Hunting was an important activity in Windsor Forest, which was exclusively practiced by the royal family. This might be interpreted as a reflection of British colonialism, as Pope cautiously suggests in lines 105-110:

“Thus (if small things we may with great compare)
When Albion sends her eager sons to war,
Some thoughtless town, with ease and plenty blessed,
Near, and more near, the closing lines invest;
Sudden they seize th’amazed, defenseless prize
And high in air Britannia’s standard flies” (l. 105-110)

Colonialism was associated with bringing civilization and improvement to the world. Being able to improve your garden is transferred to improving an entire country. However, the colonizer is associated with a hunter here, and there is a certain aspect of violence in Pope’s description of the hunt. Pope may have questioned colonial violence, but we cannot be completely sure of this.

“See! From the brake the whirring pheasant springs,
And mounts exulting on triumphant wings;
Short is his joy! He feels the fiery wound,
Flutters in blood, and panting beats the ground.” (l. 111-114)

In this quote, it does seem like Pope makes a strong association between the native Americans, the victims of the British colonization, and the pheasant, the victim of the hunt, by mentioning the colourful feathers and even moving to the metallic colour of gold, which was mined in Peru for example.

“Ah! What avail his glossy, varying dyes,
His purple crest, and scarlet-circled eyes,
The vivid green his shining plumes unfold;
His painted wings, and breast that flames with gold?” (l. 115-118)

However, this could also mean that he actually approves of the colonization. The native Americans have a lot of luxurious things, but do not seem to make use of them. According to Pope, a good land owner makes full use of the land’s resources.

In short, the poem describes how a good monarch should try to improve his or her nation, like he or she improves his garden. Queen Anne is a good land owner and therefore a good ruler. However, the hunting extract does raise some interesting questions about Pope’s opinion on colonialism.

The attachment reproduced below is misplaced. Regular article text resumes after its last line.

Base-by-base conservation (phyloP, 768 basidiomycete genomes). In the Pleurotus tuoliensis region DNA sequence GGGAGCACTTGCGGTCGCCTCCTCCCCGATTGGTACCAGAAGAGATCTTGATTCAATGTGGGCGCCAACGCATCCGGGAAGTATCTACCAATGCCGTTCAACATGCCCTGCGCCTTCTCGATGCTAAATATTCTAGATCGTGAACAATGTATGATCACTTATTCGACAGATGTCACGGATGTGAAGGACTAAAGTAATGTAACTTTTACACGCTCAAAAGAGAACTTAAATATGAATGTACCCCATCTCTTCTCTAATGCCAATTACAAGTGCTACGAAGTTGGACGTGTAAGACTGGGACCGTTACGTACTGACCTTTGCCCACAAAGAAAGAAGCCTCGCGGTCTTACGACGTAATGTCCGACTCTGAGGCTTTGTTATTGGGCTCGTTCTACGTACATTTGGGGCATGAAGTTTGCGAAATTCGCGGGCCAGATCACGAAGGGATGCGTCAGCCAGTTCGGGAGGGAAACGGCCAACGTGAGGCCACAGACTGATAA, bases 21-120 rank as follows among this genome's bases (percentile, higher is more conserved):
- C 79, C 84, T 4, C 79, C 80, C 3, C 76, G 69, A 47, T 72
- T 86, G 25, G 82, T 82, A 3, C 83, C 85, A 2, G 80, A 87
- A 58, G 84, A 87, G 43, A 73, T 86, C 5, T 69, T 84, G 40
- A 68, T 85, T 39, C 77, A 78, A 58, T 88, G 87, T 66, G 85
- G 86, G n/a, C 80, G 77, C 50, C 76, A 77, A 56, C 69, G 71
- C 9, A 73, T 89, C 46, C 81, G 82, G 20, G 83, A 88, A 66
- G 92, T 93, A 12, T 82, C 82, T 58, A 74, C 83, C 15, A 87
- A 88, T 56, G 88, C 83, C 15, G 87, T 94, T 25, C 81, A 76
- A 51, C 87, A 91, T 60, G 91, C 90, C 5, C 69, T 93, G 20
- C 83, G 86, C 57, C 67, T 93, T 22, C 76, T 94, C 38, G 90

Conclusion

We can conclude that, in the eighteenth century, gardening involved much more than just the aesthetic aspect, since the structure of the garden was interpreted as a direct reflection of the owner’s morality. On a larger scale, however, the new garden-structures represented the politics of that time. The renewed balance and harmony between nature and culture in the garden illustrated the restored peace and the glorious reign of Queen Anne after a long period of war and chaos. Alexander Pope was one of the leading figures to express this renewed peace and harmony, not only through his poems, but also literally through the structure of his garden and his ideas about garden landscaping.

Sources

Bell, Susan Groag. “Women Create Gardens in Male Landscapes: A Revisionist Approach to Eighteenth-Century English Garden History.” Feminist Studies 16.3 (1990): 471-491. Print.

Buelens, Gert and Claes, Koenraad. English Literature II Historical Survey: more recent period. Gent:  Academia Press, 2012. Print.

Citadelpark, Gent. Youropi. Web. 8 November 2012 (http://www.youropi.com/nl/gent/activiteiten/citadelpark-8764)

Harewood House, Garden Terrace, Leeds. The Guardian. Web. 8 November 2012. (http://www.guardian.co.uk/artanddesign/2011/sep/11/landscape-gardens-georgian-british-architecture)

Palladian Bridge. Grafting Landscapes / Inspirations: Stowe Garden. Web. 8 November 2012. (http://merve-references.blogspot.be/2010/01/stowe-garden.html)

Palladio, Andrea. Villa Foscari La Malcontenta. Wikipedia. Web. 11 November 2012. (http://www.http://en.wikipedia.org/wiki/File:VillaFoscari_2007_07_10_02.jpg#file)

Pope, Alexander. “Epistle IV to Richard Boyle, Earl of Burlington. Argument of the Use of Riches.” 1731.

Pope, Alexander. “Windsor Forest.” 1713.

Pope’s Grotto. Thelondonphile. Web. 8 November 2012. (http://thelondonphile.com/2012/06/27/twickenhams-grottoes/)

Stowe House. Grafting Landscapes / Inspirations: Stowe Garden. Web. 8 November 2012. (http://merve-references.blogspot.be/2010/01/stowe-garden.html)